The model has proved so successful that WeWork now has 103 locations in 29 cities worldwide. The company will open five new coworking spaces in London this year, bringing the total to 11, with Paddington large enough for 2,100 'members'. The company recently authorised the sale of up to $780m in new stock, giving it a $16bn valuation and making it, on paper, the sixth most valuable private startup in the world.

The Freelancers' Union in the US claims that 30 per cent of the US working population is now freelance, and predicts a rise to 50 per cent by 2035. One in eight London workers are self-employed. But the unstoppable rise and rise of coworking isn't simply about corporate downsizing and the growth of the startup and the gig economy, significant though these are.

If coworking is all about finding a space to express your individualism, follow your passions, explore your creativity, why do the spaces all look so alike?

What distinguishes contemporary coworking spaces is the nature of their cultural claims. A study by Harvard Business Review found that coworkers believe their work has more meaning. The authors suggested that working alongside people doing different things reinforces workers' identity and distinctiveness; that coworkers feel they have more control over their lives (many spaces are open 24/7); that they have a stronger sense of community; and that there is still a social mission inherent in the idea of coworking, as outlined in the Coworking manifesto, and reinforced by the annual Global Coworking UnConference or GCUC (pronounced 'juicy'). WeWork's website urges you to "Create your life's work".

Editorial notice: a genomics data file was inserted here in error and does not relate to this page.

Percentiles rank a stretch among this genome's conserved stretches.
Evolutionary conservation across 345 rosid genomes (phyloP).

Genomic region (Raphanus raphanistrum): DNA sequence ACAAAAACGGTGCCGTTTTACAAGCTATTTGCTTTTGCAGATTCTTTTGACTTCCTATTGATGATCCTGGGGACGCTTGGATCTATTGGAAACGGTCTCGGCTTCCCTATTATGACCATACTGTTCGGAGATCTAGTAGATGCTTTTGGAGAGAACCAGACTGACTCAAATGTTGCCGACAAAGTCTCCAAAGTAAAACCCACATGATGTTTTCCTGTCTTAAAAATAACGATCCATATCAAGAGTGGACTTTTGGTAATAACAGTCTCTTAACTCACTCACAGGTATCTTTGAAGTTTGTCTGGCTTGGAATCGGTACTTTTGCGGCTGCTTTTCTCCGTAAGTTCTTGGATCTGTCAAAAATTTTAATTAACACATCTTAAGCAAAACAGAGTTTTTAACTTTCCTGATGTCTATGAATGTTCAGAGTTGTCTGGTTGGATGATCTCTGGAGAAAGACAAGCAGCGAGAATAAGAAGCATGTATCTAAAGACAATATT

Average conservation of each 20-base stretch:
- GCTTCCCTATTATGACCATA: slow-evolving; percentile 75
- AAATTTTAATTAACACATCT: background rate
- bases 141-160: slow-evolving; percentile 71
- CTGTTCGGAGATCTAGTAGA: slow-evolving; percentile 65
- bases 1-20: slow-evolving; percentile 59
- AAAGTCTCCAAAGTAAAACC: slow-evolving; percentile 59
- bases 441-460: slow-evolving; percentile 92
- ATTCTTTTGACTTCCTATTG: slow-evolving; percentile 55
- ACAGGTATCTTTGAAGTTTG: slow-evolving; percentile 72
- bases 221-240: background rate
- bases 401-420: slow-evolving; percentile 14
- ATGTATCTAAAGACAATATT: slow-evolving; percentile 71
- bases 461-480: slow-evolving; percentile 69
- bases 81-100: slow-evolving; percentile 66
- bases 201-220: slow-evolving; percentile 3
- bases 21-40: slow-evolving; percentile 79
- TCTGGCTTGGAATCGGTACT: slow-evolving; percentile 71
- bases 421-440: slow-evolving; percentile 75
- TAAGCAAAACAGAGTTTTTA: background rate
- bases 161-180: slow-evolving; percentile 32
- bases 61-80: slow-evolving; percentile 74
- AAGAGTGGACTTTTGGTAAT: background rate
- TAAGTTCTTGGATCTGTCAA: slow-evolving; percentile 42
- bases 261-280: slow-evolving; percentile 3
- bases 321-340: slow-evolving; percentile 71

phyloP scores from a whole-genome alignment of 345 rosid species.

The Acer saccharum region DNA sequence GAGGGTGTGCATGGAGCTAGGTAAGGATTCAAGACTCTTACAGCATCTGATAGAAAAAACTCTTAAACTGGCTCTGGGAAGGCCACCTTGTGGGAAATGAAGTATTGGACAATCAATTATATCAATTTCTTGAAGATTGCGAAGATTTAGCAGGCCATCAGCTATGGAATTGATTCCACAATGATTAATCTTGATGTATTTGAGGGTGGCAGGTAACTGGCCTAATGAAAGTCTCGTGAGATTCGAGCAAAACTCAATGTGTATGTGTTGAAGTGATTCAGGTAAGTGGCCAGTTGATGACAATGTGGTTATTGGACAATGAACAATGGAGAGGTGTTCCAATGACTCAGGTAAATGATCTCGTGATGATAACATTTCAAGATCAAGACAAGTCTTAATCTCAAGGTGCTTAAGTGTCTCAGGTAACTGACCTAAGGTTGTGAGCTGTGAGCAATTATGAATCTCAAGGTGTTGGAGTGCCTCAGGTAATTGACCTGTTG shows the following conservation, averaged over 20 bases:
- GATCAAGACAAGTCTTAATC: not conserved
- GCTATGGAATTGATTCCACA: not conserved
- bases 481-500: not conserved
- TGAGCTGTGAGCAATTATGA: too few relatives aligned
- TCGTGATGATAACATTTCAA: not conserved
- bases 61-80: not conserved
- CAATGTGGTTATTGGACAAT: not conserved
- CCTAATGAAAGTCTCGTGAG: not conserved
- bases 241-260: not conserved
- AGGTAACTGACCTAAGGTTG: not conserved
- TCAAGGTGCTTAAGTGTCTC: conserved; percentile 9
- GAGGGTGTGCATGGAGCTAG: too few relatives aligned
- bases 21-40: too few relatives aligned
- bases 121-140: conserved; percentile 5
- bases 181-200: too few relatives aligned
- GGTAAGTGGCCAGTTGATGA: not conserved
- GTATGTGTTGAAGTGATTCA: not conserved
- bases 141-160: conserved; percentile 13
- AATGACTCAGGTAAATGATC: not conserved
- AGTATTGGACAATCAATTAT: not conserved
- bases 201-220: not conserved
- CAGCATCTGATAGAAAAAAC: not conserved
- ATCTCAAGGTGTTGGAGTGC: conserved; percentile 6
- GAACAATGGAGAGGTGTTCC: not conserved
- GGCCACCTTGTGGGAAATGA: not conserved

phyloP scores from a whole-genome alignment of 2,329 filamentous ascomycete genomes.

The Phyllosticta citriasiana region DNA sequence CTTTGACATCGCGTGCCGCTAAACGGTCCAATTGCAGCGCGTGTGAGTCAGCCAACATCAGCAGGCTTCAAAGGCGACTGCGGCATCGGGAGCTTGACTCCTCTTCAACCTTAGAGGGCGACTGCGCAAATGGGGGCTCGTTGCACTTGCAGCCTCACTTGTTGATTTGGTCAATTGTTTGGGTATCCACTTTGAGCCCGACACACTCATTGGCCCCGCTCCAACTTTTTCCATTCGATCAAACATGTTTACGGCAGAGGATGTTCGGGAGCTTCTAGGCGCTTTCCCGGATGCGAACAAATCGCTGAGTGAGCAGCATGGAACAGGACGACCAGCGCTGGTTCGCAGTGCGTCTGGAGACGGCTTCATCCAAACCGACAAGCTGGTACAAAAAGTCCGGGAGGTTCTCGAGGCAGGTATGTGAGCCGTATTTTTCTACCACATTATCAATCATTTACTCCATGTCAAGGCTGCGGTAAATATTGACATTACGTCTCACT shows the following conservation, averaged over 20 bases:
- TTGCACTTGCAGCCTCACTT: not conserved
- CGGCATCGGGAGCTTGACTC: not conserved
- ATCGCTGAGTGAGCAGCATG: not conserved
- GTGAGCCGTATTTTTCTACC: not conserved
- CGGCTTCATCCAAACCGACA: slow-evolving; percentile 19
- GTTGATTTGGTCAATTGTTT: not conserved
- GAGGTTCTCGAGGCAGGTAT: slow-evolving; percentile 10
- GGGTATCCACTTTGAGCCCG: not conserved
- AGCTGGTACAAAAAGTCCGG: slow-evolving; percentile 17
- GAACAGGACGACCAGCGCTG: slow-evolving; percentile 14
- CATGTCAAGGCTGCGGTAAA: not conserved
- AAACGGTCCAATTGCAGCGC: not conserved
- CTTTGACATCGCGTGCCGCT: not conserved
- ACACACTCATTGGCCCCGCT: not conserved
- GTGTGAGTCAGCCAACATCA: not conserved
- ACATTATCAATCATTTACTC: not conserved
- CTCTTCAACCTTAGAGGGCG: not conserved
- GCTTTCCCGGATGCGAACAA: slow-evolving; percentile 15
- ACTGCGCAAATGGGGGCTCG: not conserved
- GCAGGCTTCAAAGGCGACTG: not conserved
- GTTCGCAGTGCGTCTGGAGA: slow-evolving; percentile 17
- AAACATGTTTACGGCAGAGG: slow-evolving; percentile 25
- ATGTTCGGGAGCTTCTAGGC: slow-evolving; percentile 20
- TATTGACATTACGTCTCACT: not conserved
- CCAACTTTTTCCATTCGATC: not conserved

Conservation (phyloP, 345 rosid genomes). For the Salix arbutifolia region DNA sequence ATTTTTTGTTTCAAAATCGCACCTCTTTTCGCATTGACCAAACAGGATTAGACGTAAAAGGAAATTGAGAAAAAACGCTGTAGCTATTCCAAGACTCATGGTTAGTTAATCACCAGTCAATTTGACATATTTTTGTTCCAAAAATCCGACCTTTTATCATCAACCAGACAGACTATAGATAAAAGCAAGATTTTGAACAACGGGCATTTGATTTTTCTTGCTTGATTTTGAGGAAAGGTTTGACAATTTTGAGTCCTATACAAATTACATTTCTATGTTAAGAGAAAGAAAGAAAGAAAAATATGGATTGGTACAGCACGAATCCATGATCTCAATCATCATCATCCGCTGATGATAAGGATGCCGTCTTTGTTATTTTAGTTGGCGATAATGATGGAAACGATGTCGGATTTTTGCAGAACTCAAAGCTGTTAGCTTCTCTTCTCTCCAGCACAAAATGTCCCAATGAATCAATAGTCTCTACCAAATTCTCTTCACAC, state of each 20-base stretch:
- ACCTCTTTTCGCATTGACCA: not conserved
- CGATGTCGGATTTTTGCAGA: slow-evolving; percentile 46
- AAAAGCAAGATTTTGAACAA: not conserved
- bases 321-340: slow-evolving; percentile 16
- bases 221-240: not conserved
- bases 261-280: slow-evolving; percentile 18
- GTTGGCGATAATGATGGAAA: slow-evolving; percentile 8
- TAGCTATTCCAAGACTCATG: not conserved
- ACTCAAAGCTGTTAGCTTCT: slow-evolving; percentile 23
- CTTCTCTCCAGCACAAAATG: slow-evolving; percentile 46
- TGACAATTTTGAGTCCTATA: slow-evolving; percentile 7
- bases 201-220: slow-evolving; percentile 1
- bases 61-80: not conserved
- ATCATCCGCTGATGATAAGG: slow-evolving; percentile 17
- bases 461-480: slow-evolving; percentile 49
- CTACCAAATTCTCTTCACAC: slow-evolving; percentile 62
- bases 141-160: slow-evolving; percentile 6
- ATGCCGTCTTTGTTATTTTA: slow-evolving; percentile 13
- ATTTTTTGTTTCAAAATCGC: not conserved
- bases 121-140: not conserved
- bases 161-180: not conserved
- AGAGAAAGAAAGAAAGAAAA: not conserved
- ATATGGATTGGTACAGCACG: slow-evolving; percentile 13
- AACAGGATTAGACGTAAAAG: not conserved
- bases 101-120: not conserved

"Do what you love" is one of WeWork's slogans, emblazoned on the front of a notebook they give me when I visit. Another is "Thank God it's Monday". Neumann describes his generation (he is 36) as the 'we generation' which, he explains, "cares about the world, actually wants to do cool things, and loves working."

The coworking space – even on a vast, industrial scale as at WeWork – is a club. And the whole point of clubs is that you want to belong to them. To someone raised in the era of the corporate office, used to the subversive feeling of being behind enemy lines, this may seem an odd way to think about the workplace. To anyone for whom The Office of Ricky Gervais and Stephen Merchant was painfully recognisable, with its grey partitions and random people thrown together to do pretty pointless things and get on each other's nerves, it might seem risible.

But clearly lots of people want this. A paradoxical effect of the internet has been to make us desire more social connection in the real world. From coffee shops to festivals to gyms, examples are everywhere of people keen to come together and share experiences.

As we have to rely more on ourselves and on our own resources at work, it's probably not surprising that we seek out the reassuring sight of other people doing the same. As Michael Hardt and Antonio Negri say in their 2012 book, Declaration, "The centre of gravity of capitalist production no longer resides in the factory but has drifted outside its walls. Society has become a factory."

Work has blurred into life, in part owing to the peculiar nature of our current relationship to technology. We do not conceive of machines, as we did in the past, as engines of oppression, exploiting workers; rather, we frame our devices as intimate and personal, interactive and fun, blurring the distinctions between work and play.

We tend not, for example, to view posting on Facebook as labour, even though there are perfectly good economic arguments why we should. The eight hours' work, eight hours' leisure, eight hours' rest fought for so fiercely in the 19th century has become meaningless in an era when we willingly, eagerly, spend 12 hours a day on a laptop.